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Educating your audience


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#1 Bux

Bux
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Posted 28 May 2002 - 07:52 AM

In another part of this site I just posted this comment about restaurants and reporting.

Culinary journalism and travel can create a more sophisticated audience that in turn demands better food and service with a more critical eye. This of course, makes books and articles that pander to cynicism with gossip so infuriating.

Care to comment? I know a major newspaper in a major metropolitan area has a wide audience to reach and entice to its pages. I believe the questions on the minds of the least sophisticated segment can be addressed without pandering, but how much focus can you afford to raise the bar at the top? On the same subject, at least in my mind, is how much fact checking do you do on articles? Is it assumed that younger journalists have done their homework?
Robert Buxbaum
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#2 Jeanne McManus

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Posted 03 June 2002 - 02:54 PM

This is one of the most difficult challenges: do you teach readers to make buche de Noel or do you give them a recipe for a sugar cookie dough with five variations? That’s the sort of real-life choice, I think, that your question raises. And I guess I would say that I try to do both, and I try to surprise readers as to what we’ll be doing every week.

But it always amazes exactly what stories are reader turnoffs and what are not. Last summer, we ran a piece about variations on summer rolls: take some crab meat and mango, moisten a rice paper, roll up the seafood and crab with some fresh herbs, make a dipping sauce and devour. To me, nothing is easier than making a summer roll or a spring roll. You don’t have to make the dough!

But I got some cranky cranky responses from readers who though that to do this would require an enormous investment of time and energy.
On the other hand, one of those same readers raved about a piece in which we taught readers how to make lasagna sheets that had flecks of herbs in them. You had to make the dough, roll it out; you needed the equipment to roll it. You had to mince herbs, press them into the lasagna sheets, and then roll some more. And then…. You had to make a lasagna. I tested the recipes and thought they looked great, had a lot of bang for the buck. But they took a lot of time and I wondered if anyone would ever make them, including me.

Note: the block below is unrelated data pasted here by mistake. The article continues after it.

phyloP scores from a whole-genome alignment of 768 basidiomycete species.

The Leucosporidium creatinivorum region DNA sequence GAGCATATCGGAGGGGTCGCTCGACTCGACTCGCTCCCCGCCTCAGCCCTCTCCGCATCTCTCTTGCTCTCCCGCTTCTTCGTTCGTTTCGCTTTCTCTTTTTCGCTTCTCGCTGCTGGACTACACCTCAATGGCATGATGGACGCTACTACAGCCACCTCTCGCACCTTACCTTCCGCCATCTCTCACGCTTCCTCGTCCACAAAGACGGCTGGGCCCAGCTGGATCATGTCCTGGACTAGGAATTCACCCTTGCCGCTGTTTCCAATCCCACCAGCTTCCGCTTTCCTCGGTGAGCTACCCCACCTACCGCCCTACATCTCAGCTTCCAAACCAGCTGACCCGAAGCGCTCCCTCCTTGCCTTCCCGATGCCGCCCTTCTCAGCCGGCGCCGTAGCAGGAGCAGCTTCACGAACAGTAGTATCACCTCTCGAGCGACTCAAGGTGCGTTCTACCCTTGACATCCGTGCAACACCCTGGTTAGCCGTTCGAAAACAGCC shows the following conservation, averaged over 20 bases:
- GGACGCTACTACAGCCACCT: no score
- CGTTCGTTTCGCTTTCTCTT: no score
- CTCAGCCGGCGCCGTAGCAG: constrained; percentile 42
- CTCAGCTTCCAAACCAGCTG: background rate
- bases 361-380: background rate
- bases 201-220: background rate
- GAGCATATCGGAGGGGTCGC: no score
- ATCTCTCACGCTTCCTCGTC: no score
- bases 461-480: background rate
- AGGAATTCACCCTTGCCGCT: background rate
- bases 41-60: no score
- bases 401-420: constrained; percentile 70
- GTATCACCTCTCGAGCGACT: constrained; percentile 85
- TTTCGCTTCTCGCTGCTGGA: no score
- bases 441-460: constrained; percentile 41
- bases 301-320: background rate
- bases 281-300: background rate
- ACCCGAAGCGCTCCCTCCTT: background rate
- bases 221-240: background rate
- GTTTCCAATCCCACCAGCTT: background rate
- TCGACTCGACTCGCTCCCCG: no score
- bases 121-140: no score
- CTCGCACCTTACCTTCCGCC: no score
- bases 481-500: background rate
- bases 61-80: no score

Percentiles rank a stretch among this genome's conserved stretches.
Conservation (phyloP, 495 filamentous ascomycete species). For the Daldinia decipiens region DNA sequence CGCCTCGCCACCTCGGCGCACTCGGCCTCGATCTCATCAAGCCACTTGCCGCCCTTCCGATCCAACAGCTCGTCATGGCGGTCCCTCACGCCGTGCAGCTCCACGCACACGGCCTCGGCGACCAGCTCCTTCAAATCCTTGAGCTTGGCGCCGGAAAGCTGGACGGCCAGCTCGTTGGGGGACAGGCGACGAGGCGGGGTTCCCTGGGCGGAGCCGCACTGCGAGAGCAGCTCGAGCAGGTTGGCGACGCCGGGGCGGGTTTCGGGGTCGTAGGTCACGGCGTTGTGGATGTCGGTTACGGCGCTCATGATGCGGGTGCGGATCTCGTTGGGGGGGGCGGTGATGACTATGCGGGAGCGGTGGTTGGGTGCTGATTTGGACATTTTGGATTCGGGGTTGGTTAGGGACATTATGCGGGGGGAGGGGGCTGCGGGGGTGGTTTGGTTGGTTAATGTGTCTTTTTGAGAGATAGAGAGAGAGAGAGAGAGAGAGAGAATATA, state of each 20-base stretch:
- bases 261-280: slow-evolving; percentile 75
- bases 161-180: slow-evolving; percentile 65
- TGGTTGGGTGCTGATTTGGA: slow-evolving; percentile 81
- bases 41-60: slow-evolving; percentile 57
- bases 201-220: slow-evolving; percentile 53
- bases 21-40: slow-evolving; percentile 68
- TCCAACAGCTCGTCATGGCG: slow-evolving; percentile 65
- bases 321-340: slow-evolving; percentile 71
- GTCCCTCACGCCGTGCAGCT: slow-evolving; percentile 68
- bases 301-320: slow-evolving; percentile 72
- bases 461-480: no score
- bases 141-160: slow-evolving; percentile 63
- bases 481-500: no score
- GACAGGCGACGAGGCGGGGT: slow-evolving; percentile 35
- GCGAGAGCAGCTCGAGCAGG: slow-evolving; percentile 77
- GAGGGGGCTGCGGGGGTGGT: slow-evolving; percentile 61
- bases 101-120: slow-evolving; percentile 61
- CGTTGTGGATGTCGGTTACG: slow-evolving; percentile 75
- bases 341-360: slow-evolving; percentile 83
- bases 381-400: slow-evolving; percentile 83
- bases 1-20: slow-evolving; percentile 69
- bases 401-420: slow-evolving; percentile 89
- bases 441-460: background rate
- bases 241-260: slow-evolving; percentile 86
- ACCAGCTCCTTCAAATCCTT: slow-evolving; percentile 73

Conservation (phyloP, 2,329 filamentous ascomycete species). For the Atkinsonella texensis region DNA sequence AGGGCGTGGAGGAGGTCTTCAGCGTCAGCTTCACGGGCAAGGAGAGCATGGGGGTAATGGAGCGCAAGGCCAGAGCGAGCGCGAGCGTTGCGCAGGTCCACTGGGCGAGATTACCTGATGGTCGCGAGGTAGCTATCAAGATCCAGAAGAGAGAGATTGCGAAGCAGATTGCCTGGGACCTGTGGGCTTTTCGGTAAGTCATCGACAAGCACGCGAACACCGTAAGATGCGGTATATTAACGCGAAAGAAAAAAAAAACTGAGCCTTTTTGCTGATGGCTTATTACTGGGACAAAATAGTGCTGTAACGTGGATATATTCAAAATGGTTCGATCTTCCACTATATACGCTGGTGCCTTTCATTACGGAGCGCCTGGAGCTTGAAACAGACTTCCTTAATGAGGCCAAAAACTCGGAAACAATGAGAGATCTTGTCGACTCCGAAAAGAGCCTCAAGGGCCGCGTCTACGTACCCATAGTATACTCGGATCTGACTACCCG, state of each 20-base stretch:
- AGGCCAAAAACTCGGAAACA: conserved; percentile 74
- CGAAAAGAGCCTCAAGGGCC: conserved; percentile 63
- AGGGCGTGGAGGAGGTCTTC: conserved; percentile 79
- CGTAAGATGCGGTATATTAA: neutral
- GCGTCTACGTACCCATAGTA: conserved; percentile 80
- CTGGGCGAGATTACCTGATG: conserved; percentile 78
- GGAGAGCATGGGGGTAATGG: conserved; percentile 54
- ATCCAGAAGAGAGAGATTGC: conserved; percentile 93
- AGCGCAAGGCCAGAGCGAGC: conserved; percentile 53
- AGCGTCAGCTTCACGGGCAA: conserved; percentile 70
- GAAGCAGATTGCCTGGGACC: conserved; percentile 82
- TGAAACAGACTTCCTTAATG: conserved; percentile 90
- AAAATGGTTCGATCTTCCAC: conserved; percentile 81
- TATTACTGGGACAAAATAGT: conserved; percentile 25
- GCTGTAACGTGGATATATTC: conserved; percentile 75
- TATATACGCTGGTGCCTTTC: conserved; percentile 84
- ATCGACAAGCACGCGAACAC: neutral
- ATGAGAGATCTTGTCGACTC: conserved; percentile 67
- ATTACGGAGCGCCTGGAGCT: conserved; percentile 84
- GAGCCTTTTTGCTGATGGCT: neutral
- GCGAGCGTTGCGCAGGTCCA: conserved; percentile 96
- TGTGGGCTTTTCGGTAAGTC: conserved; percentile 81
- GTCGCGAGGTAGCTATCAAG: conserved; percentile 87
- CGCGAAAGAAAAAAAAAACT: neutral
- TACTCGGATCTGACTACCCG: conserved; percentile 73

This relates in another way to your question about culinary travel. Was the summer roll piece perceived as more difficult because summer rolls are not as ubiquitous in “American” life as lasagna is?  We don’t have a huge budget in Food, and certainly not one that can accommodate a lot of travel. So I like to make the best of the “travel” aspects that are available right in our own back yard, and explore the markets, restaurants and people in our region.

I was most proud when Walter Nicholls’ “Gourmet Trail of Rappahannock” was nominated for a James Beard Award.  It lost, in the end, to a piece from the LA Times about a culinary tour of Sicily. We can’t afford to send Walter to Sicily: but we took a region, an hour’s drive from D.C. (well, an hour if my husband is driving) and tried to give it the look and aspect of travel in a foreign country, the sense of discovery and exploration.

Re fact checking: Yes, yes, and yes, until the piece is etched in stone. I like to sleep at night. I’ve found, over the years, that I sleep a lot better if I’m not worried about some niggling detail that I might have not attended to. So I attend to it. Do we make mistakes? Yes, but we go down trying.

The staff writers are rock solid, but still we check each other’s work and ask each other tough questions. And I don’t assume that younger journalists have done their homework, I don’t assume that older journalists have done their homework. Assuming and presuming scare me and as long as I’m an editor you’ll never see the words “assuming” or “presuming”  or “presumably” in anything I edit. Nobody in journalism should be allowed to use precious white space to wonder aloud.

To me, the most important fact checking we can do in Food is with recipes. If someone goes to the trouble to buy the ingredients and try a recipe, we have failed them completely if they wind up scraping $30 or even $3 worth of ingredients down the drain.  I think it’s key to gaining a reader’s trust: they have to know we won’t let them down. I understand that not every Food section does test recipes. I can’t imagine:  I would never sleep. I’d have to find an all-night bakery or something just to make it through the night. There isn’t one recipe, with the exception of a Julia Child recipe, that we haven’t modified in some way for our readers, no matter how slight.